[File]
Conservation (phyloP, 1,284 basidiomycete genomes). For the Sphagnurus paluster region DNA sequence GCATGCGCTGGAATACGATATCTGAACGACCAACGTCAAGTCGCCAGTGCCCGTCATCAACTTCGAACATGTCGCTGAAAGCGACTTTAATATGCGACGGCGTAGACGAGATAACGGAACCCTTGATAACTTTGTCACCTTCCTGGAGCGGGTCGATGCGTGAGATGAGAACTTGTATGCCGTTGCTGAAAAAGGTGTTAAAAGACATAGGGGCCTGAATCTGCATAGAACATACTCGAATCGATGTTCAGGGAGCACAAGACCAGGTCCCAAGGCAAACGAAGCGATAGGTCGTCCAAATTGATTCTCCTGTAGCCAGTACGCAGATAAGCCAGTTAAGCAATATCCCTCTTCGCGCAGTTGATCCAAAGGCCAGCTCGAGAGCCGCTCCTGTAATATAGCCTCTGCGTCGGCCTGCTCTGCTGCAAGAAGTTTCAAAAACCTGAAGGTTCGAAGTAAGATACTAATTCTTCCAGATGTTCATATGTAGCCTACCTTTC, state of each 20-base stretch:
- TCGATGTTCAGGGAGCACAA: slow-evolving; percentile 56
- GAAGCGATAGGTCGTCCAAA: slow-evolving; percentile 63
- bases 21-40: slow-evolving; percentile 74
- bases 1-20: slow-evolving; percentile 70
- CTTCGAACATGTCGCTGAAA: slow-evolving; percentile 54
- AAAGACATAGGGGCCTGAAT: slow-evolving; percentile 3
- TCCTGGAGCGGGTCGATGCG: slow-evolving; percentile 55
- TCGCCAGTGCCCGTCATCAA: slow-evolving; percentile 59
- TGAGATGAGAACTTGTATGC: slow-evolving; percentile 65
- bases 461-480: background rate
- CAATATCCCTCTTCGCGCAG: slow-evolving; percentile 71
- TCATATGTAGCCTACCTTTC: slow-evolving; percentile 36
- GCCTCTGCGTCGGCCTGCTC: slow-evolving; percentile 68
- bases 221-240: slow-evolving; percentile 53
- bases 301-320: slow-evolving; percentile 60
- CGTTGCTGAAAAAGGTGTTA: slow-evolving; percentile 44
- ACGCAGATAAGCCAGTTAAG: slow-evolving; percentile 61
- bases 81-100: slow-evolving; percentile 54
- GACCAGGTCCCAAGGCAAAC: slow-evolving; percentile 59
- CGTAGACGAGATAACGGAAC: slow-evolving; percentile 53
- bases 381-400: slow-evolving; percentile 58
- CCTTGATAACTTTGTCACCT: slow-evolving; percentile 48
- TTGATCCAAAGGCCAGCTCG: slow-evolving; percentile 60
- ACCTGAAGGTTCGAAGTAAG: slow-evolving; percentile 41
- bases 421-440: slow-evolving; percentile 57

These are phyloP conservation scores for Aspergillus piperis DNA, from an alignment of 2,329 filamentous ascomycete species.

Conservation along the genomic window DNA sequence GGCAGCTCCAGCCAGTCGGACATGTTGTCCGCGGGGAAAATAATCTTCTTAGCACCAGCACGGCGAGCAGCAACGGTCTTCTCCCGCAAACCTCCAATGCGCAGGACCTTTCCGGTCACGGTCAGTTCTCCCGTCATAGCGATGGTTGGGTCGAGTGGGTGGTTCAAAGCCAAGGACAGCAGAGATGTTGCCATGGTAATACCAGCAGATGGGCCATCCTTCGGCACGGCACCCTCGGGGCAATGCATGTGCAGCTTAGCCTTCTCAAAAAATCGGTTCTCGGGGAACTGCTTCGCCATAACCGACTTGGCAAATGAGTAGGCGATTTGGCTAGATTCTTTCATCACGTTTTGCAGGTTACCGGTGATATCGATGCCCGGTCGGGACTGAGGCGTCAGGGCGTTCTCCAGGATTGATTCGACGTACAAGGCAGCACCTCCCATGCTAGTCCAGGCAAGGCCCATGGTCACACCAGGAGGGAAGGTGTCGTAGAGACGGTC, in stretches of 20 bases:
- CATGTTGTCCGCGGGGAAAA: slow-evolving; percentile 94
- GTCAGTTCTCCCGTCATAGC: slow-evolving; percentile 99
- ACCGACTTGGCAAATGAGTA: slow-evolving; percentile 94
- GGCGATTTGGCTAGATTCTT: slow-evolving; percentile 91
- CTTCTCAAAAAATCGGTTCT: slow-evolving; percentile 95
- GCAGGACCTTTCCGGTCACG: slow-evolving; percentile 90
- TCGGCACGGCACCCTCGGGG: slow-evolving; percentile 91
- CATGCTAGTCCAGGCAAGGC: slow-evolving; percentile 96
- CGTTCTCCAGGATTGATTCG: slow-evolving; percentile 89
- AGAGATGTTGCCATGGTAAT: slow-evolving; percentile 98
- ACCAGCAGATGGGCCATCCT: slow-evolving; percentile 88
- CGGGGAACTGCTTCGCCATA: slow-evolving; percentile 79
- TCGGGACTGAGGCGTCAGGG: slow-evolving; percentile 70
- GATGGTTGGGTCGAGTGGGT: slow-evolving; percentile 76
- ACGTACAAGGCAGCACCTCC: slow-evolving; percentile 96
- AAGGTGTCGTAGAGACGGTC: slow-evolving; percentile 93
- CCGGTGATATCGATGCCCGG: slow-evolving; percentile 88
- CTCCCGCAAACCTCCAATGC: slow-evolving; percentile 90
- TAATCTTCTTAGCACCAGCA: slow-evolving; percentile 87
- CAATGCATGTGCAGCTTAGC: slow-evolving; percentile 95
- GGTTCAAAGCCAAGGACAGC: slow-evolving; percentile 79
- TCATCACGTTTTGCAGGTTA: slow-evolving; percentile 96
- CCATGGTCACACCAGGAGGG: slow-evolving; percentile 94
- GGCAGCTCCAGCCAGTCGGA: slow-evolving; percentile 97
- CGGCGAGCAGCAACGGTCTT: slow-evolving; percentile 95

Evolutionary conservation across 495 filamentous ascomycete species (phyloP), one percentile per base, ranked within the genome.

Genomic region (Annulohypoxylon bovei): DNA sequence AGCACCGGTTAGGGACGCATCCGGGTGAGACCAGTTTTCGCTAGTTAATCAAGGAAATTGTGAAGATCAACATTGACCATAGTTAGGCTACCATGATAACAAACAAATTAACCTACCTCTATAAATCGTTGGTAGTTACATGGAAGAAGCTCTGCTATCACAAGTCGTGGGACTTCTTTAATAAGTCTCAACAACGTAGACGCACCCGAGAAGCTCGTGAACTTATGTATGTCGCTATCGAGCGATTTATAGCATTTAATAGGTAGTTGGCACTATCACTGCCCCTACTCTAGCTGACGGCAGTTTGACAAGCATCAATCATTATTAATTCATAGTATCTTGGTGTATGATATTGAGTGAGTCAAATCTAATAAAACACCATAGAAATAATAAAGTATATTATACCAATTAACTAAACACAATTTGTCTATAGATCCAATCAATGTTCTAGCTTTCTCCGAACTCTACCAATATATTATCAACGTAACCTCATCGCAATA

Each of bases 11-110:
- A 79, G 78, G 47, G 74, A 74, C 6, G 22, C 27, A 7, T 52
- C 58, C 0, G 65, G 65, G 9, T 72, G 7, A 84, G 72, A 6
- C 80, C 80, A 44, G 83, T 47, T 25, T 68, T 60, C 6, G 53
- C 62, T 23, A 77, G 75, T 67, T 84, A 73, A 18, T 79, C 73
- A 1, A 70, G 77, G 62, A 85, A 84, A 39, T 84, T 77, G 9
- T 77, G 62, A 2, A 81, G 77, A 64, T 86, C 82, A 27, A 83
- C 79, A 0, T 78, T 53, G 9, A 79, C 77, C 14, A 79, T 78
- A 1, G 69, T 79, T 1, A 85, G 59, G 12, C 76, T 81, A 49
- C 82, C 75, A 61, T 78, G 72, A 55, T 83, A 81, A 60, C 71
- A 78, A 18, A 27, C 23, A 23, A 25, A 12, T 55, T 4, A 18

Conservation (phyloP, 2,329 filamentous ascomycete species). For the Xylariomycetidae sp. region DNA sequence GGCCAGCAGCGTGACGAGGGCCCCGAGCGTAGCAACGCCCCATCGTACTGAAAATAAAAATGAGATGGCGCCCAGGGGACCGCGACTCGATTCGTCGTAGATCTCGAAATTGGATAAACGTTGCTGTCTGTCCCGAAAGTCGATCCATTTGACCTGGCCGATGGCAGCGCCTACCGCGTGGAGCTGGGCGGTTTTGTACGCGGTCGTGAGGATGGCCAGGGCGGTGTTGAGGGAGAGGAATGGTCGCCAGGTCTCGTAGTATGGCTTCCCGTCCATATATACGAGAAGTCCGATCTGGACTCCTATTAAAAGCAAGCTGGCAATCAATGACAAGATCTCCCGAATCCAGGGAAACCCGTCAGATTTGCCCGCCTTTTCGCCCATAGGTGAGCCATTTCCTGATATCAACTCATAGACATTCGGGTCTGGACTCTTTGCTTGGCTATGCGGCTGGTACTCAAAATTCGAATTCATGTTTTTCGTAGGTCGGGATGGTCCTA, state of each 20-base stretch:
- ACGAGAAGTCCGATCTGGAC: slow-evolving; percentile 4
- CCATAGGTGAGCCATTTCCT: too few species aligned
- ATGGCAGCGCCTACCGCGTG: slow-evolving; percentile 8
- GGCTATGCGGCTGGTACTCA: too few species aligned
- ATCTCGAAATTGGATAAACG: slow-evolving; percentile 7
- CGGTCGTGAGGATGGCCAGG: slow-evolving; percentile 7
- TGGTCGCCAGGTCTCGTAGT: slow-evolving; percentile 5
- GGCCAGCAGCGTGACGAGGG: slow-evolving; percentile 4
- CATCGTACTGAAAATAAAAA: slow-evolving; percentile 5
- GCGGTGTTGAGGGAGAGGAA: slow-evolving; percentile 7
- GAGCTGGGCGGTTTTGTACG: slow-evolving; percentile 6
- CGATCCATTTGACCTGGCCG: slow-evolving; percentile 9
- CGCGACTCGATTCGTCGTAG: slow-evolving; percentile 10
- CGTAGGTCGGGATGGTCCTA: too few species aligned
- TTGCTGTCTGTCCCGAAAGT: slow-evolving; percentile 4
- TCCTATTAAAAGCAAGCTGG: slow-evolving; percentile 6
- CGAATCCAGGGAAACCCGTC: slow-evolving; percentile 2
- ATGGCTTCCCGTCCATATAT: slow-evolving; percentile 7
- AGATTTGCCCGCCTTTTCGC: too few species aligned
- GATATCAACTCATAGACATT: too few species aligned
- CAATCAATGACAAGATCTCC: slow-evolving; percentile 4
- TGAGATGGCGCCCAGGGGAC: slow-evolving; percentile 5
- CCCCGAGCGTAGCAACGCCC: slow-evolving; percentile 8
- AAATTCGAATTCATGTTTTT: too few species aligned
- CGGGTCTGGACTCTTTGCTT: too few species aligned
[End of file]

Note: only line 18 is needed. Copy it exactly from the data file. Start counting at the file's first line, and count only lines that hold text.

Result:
- ACGCAGATAAGCCAGTTAAG: slow-evolving; percentile 61